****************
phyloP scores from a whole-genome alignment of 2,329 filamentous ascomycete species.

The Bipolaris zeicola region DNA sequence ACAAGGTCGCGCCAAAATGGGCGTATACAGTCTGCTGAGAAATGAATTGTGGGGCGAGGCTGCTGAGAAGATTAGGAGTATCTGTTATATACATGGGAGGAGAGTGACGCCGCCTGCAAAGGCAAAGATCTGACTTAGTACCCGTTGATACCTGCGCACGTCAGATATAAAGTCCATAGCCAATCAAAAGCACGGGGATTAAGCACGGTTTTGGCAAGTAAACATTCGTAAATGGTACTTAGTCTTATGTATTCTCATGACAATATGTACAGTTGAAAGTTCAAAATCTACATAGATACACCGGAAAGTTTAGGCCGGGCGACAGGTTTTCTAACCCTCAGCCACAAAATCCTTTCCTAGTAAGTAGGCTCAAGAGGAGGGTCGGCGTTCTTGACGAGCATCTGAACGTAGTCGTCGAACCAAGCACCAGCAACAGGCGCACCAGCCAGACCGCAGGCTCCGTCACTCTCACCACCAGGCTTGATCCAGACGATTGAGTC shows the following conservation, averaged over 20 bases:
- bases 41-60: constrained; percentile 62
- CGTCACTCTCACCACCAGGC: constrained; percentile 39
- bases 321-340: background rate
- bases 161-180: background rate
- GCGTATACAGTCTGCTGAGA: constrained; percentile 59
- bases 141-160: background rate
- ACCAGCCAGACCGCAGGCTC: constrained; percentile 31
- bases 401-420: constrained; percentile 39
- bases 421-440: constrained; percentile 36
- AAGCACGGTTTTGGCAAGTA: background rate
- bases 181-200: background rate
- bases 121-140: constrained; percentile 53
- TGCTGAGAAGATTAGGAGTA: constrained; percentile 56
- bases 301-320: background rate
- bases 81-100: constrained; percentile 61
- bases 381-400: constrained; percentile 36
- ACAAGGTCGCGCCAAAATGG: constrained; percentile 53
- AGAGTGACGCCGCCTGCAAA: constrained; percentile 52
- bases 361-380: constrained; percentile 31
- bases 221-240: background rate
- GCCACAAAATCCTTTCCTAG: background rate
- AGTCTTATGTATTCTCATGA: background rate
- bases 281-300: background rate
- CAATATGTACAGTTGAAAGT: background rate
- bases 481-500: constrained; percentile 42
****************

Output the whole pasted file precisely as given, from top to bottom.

phyloP scores from a whole-genome alignment of 2,329 filamentous ascomycete species.

The Bipolaris zeicola region DNA sequence ACAAGGTCGCGCCAAAATGGGCGTATACAGTCTGCTGAGAAATGAATTGTGGGGCGAGGCTGCTGAGAAGATTAGGAGTATCTGTTATATACATGGGAGGAGAGTGACGCCGCCTGCAAAGGCAAAGATCTGACTTAGTACCCGTTGATACCTGCGCACGTCAGATATAAAGTCCATAGCCAATCAAAAGCACGGGGATTAAGCACGGTTTTGGCAAGTAAACATTCGTAAATGGTACTTAGTCTTATGTATTCTCATGACAATATGTACAGTTGAAAGTTCAAAATCTACATAGATACACCGGAAAGTTTAGGCCGGGCGACAGGTTTTCTAACCCTCAGCCACAAAATCCTTTCCTAGTAAGTAGGCTCAAGAGGAGGGTCGGCGTTCTTGACGAGCATCTGAACGTAGTCGTCGAACCAAGCACCAGCAACAGGCGCACCAGCCAGACCGCAGGCTCCGTCACTCTCACCACCAGGCTTGATCCAGACGATTGAGTC shows the following conservation, averaged over 20 bases:
- bases 41-60: constrained; percentile 62
- CGTCACTCTCACCACCAGGC: constrained; percentile 39
- bases 321-340: background rate
- bases 161-180: background rate
- GCGTATACAGTCTGCTGAGA: constrained; percentile 59
- bases 141-160: background rate
- ACCAGCCAGACCGCAGGCTC: constrained; percentile 31
- bases 401-420: constrained; percentile 39
- bases 421-440: constrained; percentile 36
- AAGCACGGTTTTGGCAAGTA: background rate
- bases 181-200: background rate
- bases 121-140: constrained; percentile 53
- TGCTGAGAAGATTAGGAGTA: constrained; percentile 56
- bases 301-320: background rate
- bases 81-100: constrained; percentile 61
- bases 381-400: constrained; percentile 36
- ACAAGGTCGCGCCAAAATGG: constrained; percentile 53
- AGAGTGACGCCGCCTGCAAA: constrained; percentile 52
- bases 361-380: constrained; percentile 31
- bases 221-240: background rate
- GCCACAAAATCCTTTCCTAG: background rate
- AGTCTTATGTATTCTCATGA: background rate
- bases 281-300: background rate
- CAATATGTACAGTTGAAAGT: background rate
- bases 481-500: constrained; percentile 42